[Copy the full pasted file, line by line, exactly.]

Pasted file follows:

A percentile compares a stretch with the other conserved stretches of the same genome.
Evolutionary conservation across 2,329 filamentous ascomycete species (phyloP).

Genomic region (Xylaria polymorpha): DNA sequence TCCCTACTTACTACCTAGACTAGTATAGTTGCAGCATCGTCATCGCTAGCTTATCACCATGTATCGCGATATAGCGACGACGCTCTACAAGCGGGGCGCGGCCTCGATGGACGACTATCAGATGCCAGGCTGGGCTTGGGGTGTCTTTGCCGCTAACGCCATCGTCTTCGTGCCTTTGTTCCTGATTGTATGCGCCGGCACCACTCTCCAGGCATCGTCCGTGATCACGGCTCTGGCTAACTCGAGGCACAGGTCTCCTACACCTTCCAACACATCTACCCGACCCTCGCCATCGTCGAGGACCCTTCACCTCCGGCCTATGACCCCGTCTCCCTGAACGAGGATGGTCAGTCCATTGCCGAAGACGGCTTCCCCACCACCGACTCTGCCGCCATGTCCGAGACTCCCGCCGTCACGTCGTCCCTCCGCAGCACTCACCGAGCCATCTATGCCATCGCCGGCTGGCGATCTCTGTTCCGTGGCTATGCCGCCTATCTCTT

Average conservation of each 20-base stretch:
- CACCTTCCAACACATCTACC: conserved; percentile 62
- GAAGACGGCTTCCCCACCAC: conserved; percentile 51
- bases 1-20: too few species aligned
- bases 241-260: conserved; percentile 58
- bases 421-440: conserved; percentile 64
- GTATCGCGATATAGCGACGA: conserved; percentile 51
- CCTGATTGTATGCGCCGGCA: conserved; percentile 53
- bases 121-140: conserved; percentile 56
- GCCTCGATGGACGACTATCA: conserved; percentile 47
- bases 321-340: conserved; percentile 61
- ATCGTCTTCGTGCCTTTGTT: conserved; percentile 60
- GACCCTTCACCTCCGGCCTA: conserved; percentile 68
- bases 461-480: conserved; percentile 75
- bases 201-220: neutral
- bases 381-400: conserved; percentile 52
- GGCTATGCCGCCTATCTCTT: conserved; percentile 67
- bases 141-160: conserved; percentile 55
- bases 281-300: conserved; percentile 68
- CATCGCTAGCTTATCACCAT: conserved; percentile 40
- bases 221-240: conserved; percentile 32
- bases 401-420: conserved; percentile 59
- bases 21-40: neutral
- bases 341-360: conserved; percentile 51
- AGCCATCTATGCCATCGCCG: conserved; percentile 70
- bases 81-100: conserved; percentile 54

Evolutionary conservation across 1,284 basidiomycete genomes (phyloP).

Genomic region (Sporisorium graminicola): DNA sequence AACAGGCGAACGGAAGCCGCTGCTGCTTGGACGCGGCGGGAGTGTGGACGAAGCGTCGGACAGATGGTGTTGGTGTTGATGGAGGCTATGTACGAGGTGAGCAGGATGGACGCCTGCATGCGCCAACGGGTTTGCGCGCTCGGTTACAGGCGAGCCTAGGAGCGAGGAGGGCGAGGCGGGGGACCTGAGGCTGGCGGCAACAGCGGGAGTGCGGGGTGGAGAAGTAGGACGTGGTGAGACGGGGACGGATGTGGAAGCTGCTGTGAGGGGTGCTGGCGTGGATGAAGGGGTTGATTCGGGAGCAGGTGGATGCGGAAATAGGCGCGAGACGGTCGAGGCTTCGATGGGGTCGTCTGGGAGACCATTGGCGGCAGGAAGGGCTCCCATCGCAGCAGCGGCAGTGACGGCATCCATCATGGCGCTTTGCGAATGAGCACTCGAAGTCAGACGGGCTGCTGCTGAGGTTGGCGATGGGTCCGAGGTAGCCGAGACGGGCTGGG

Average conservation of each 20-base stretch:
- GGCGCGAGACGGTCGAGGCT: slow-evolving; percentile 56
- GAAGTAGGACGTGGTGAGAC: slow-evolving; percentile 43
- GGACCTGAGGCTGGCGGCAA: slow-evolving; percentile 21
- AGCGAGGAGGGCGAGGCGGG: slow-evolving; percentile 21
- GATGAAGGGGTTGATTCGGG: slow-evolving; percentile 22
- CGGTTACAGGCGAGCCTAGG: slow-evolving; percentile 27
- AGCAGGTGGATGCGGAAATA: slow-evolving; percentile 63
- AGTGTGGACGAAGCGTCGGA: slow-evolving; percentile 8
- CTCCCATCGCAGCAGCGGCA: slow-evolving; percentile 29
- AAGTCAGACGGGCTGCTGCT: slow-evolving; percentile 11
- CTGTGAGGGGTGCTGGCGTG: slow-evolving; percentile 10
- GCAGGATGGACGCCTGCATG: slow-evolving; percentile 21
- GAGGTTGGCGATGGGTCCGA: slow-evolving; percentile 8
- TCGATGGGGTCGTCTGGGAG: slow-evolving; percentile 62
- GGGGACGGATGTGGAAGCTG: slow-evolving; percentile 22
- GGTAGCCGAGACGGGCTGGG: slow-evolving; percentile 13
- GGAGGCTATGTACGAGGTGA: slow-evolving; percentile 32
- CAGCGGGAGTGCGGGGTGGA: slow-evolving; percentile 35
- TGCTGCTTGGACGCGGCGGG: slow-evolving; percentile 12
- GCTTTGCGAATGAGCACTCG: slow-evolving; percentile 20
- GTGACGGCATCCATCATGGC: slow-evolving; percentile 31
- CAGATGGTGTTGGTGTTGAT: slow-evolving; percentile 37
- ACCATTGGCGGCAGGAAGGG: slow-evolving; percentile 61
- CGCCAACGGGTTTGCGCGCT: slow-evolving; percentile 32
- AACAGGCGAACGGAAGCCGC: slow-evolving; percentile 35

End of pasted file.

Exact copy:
A percentile compares a stretch with the other conserved stretches of the same genome.
Evolutionary conservation across 2,329 filamentous ascomycete species (phyloP).

Genomic region (Xylaria polymorpha): DNA sequence TCCCTACTTACTACCTAGACTAGTATAGTTGCAGCATCGTCATCGCTAGCTTATCACCATGTATCGCGATATAGCGACGACGCTCTACAAGCGGGGCGCGGCCTCGATGGACGACTATCAGATGCCAGGCTGGGCTTGGGGTGTCTTTGCCGCTAACGCCATCGTCTTCGTGCCTTTGTTCCTGATTGTATGCGCCGGCACCACTCTCCAGGCATCGTCCGTGATCACGGCTCTGGCTAACTCGAGGCACAGGTCTCCTACACCTTCCAACACATCTACCCGACCCTCGCCATCGTCGAGGACCCTTCACCTCCGGCCTATGACCCCGTCTCCCTGAACGAGGATGGTCAGTCCATTGCCGAAGACGGCTTCCCCACCACCGACTCTGCCGCCATGTCCGAGACTCCCGCCGTCACGTCGTCCCTCCGCAGCACTCACCGAGCCATCTATGCCATCGCCGGCTGGCGATCTCTGTTCCGTGGCTATGCCGCCTATCTCTT

Average conservation of each 20-base stretch:
- CACCTTCCAACACATCTACC: conserved; percentile 62
- GAAGACGGCTTCCCCACCAC: conserved; percentile 51
- bases 1-20: too few species aligned
- bases 241-260: conserved; percentile 58
- bases 421-440: conserved; percentile 64
- GTATCGCGATATAGCGACGA: conserved; percentile 51
- CCTGATTGTATGCGCCGGCA: conserved; percentile 53
- bases 121-140: conserved; percentile 56
- GCCTCGATGGACGACTATCA: conserved; percentile 47
- bases 321-340: conserved; percentile 61
- ATCGTCTTCGTGCCTTTGTT: conserved; percentile 60
- GACCCTTCACCTCCGGCCTA: conserved; percentile 68
- bases 461-480: conserved; percentile 75
- bases 201-220: neutral
- bases 381-400: conserved; percentile 52
- GGCTATGCCGCCTATCTCTT: conserved; percentile 67
- bases 141-160: conserved; percentile 55
- bases 281-300: conserved; percentile 68
- CATCGCTAGCTTATCACCAT: conserved; percentile 40
- bases 221-240: conserved; percentile 32
- bases 401-420: conserved; percentile 59
- bases 21-40: neutral
- bases 341-360: conserved; percentile 51
- AGCCATCTATGCCATCGCCG: conserved; percentile 70
- bases 81-100: conserved; percentile 54

Evolutionary conservation across 1,284 basidiomycete genomes (phyloP).

Genomic region (Sporisorium graminicola): DNA sequence AACAGGCGAACGGAAGCCGCTGCTGCTTGGACGCGGCGGGAGTGTGGACGAAGCGTCGGACAGATGGTGTTGGTGTTGATGGAGGCTATGTACGAGGTGAGCAGGATGGACGCCTGCATGCGCCAACGGGTTTGCGCGCTCGGTTACAGGCGAGCCTAGGAGCGAGGAGGGCGAGGCGGGGGACCTGAGGCTGGCGGCAACAGCGGGAGTGCGGGGTGGAGAAGTAGGACGTGGTGAGACGGGGACGGATGTGGAAGCTGCTGTGAGGGGTGCTGGCGTGGATGAAGGGGTTGATTCGGGAGCAGGTGGATGCGGAAATAGGCGCGAGACGGTCGAGGCTTCGATGGGGTCGTCTGGGAGACCATTGGCGGCAGGAAGGGCTCCCATCGCAGCAGCGGCAGTGACGGCATCCATCATGGCGCTTTGCGAATGAGCACTCGAAGTCAGACGGGCTGCTGCTGAGGTTGGCGATGGGTCCGAGGTAGCCGAGACGGGCTGGG

Average conservation of each 20-base stretch:
- GGCGCGAGACGGTCGAGGCT: slow-evolving; percentile 56
- GAAGTAGGACGTGGTGAGAC: slow-evolving; percentile 43
- GGACCTGAGGCTGGCGGCAA: slow-evolving; percentile 21
- AGCGAGGAGGGCGAGGCGGG: slow-evolving; percentile 21
- GATGAAGGGGTTGATTCGGG: slow-evolving; percentile 22
- CGGTTACAGGCGAGCCTAGG: slow-evolving; percentile 27
- AGCAGGTGGATGCGGAAATA: slow-evolving; percentile 63
- AGTGTGGACGAAGCGTCGGA: slow-evolving; percentile 8
- CTCCCATCGCAGCAGCGGCA: slow-evolving; percentile 29
- AAGTCAGACGGGCTGCTGCT: slow-evolving; percentile 11
- CTGTGAGGGGTGCTGGCGTG: slow-evolving; percentile 10
- GCAGGATGGACGCCTGCATG: slow-evolving; percentile 21
- GAGGTTGGCGATGGGTCCGA: slow-evolving; percentile 8
- TCGATGGGGTCGTCTGGGAG: slow-evolving; percentile 62
- GGGGACGGATGTGGAAGCTG: slow-evolving; percentile 22
- GGTAGCCGAGACGGGCTGGG: slow-evolving; percentile 13
- GGAGGCTATGTACGAGGTGA: slow-evolving; percentile 32
- CAGCGGGAGTGCGGGGTGGA: slow-evolving; percentile 35
- TGCTGCTTGGACGCGGCGGG: slow-evolving; percentile 12
- GCTTTGCGAATGAGCACTCG: slow-evolving; percentile 20
- GTGACGGCATCCATCATGGC: slow-evolving; percentile 31
- CAGATGGTGTTGGTGTTGAT: slow-evolving; percentile 37
- ACCATTGGCGGCAGGAAGGG: slow-evolving; percentile 61
- CGCCAACGGGTTTGCGCGCT: slow-evolving; percentile 32
- AACAGGCGAACGGAAGCCGC: slow-evolving; percentile 35